In December, Marshall announced his office was assuming prosecutorial jurisdiction after the admission by Jefferson County District Attorney Danny Carr in a letter to Marshall of the presence of potential conflicts between himself and key parties in the case. Carr’s potential conflicts appeared to be his relationships with several of the organizers of ongoing protests over Bradford’s death.
The day after the Nov. 7 election, Carlos Chaverst Jr. posted on Facebook two photos of himself with Carr. Chaverst in 2017 had launched a petition for the governor to keep Carr as district attorney, netting more than 1,500 signatures.
At a preliminary hearing earlier this month, Special Agent Pete Acosta first took the stand and testified that witnesses said Wilson first approached Brown, followed by a large group of people.
Wilson slapped and punched Brown, Acosta said, and Brown then shot Wilson and fled the scene with two friends. Those two friends talked to police and also testified during the hearing.
Wilson was shot twice with a .40 caliber Smith and Wesson, according to Acosta. He was shot once in the left side of the abdomen and once in the left side of his chest. Of the six shell casings found at the mall, Acosta said two were from a .40 caliber Smith and Wesson. The Alabama Department of Forensic Sciences determined those shell casings came from a .40 caliber gun found in Brown’s belongings at the time of his arrest, Acosta testified.
An arrest warrant was obtained on Nov. 28, and the following day Brown was arrested at his uncle’s house outside of Atlanta. Acosta said the uncle appeared to not have any knowledge about the shooting and led police to several bags of Brown’s belongings. Police found a .40 caliber gun in one of those bags. The gun had been reported stolen earlier in 2018, Acosta testified.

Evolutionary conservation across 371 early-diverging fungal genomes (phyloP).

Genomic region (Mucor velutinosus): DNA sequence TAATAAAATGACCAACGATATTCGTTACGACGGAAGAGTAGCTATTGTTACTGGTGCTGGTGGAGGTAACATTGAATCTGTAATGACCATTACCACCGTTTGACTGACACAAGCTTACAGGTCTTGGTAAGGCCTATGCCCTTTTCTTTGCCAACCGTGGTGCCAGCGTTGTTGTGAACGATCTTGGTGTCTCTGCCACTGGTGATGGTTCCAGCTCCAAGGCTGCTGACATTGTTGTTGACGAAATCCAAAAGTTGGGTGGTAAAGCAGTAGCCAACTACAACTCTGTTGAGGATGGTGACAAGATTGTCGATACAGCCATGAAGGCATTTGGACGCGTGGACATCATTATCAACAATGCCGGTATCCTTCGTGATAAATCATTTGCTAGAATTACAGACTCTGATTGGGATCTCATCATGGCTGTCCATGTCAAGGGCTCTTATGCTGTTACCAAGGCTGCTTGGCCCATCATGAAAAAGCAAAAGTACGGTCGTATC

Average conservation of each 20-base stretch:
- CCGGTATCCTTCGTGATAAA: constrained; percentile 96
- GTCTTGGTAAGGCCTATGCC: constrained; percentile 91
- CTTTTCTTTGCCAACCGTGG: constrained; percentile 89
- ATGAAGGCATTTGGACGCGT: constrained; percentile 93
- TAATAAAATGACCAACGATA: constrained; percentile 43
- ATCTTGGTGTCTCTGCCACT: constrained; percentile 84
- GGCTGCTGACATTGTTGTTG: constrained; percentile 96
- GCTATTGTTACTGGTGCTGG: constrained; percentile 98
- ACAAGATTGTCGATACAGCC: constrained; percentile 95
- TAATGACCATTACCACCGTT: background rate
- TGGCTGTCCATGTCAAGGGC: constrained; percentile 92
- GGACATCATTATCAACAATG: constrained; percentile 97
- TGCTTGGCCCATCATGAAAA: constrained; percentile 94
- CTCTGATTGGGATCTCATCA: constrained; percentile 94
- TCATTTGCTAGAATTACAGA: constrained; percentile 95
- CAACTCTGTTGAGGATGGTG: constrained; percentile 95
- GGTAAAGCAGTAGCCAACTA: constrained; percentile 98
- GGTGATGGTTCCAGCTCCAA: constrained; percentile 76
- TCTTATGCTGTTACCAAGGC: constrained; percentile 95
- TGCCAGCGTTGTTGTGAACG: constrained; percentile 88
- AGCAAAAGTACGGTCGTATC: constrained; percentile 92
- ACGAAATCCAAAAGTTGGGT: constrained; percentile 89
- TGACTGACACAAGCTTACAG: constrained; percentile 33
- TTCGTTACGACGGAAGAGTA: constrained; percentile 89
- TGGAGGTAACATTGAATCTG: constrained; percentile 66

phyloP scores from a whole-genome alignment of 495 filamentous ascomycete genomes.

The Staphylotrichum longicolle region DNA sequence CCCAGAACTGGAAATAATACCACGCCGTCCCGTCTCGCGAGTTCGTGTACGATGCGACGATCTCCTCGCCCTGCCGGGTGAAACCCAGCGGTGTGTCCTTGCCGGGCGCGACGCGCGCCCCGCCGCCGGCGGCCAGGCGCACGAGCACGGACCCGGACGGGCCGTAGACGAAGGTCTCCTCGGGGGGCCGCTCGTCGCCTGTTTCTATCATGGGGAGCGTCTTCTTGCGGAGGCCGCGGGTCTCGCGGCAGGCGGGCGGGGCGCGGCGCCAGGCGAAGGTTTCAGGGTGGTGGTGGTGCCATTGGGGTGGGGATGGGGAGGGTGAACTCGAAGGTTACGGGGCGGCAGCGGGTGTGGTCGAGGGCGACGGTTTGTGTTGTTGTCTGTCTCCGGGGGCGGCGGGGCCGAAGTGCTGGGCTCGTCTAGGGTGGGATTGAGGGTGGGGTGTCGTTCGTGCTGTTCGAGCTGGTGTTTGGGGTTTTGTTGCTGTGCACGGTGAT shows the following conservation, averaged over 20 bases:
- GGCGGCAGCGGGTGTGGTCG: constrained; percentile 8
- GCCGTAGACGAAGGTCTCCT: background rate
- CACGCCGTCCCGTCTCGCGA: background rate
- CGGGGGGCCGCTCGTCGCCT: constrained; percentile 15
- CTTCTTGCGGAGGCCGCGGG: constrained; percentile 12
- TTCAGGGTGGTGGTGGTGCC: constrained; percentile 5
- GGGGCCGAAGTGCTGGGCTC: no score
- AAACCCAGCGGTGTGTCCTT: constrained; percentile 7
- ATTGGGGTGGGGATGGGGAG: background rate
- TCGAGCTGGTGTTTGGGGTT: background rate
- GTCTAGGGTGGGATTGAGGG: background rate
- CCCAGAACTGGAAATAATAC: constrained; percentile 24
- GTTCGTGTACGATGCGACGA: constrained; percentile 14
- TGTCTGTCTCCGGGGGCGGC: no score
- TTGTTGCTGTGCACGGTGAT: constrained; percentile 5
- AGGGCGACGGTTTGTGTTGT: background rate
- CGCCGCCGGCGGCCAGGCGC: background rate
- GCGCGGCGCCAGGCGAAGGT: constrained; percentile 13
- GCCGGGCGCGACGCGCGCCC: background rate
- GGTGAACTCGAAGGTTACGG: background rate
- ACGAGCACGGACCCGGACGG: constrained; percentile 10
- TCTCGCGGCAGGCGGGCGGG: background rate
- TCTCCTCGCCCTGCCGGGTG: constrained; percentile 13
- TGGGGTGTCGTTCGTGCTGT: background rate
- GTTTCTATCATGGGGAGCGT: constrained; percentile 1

Also at that hearing, Roosevelt Poole testified he was with Brown and another friend named Eric Parker shopping during Black Friday sales on Thanksgiving night. He knew Bradford and Wilson because the men had all gone to high school together.
Poole said at 9:44 p.m., Bradford messaged him on Facebook and asked where Poole and his friends were. Poole responded they were near J.C. Penney, and soon Poole said Bradford, Wilson, and about eight other people showed up. Poole said Bradford walked up to him and shook his hand.
As Poole and Bradford were shaking hands, Poole said he saw Wilson slap and punch Brown several times. Within seconds, Poole said, two shots went off and he ran into the J.C. Penney store with Brown and Parker. The three ran through the store and out to Brown’s car.
Poole said he didn’t see Brown fire a gun. “It happened so fast,” he said, adding that he didn’t know Brown had a gun. Poole also testified that he didn’t see anyone else with a weapon, but he did notice something poking out of Bradford’s shirt.
Within days of the shooting, Bradford’s family hired civil rights attorney Ben Crump and demonstrations over the fatal shooting began. Crump and the activists immediately began to call for police to release body cam footage and mall surveillance video of the shooting.
Protests were held at the mall, Hoover City Hall, outside the homes of Hoover Mayor Frank Brocato and Marshall, outside the AMC Patton Creek movie theater in Hoover, Renaissance Ross Bridge Golf Resort & Spa, outside Marshall’s Montgomery home, outside the Hoover officer’s family’s home and on Interstate 459, where protests briefly shut down traffic at the Interstate 65 interchange.
Protest organizer Chaverst, 25, was twice arrested for actions during the ongoing protests on charges of disorderly conduct and loitering. One of the disorderly conduct charges stemmed from his use of a bullhorn in a Ross Bridge subdivision. His loitering charge stemmed from wearing a mask in public at a Dec. 6 protest at Renaissance Ross Bridge. Including Chaverst, eight protesters have been arrested on misdemeanor charges as a result of the demonstrations. They are expected to appear in Hoover Municipal Court Wednesday.
Chaverst on Monday announced protests would resume in Hoover and Montgomery on Wednesday.
This story will be updated.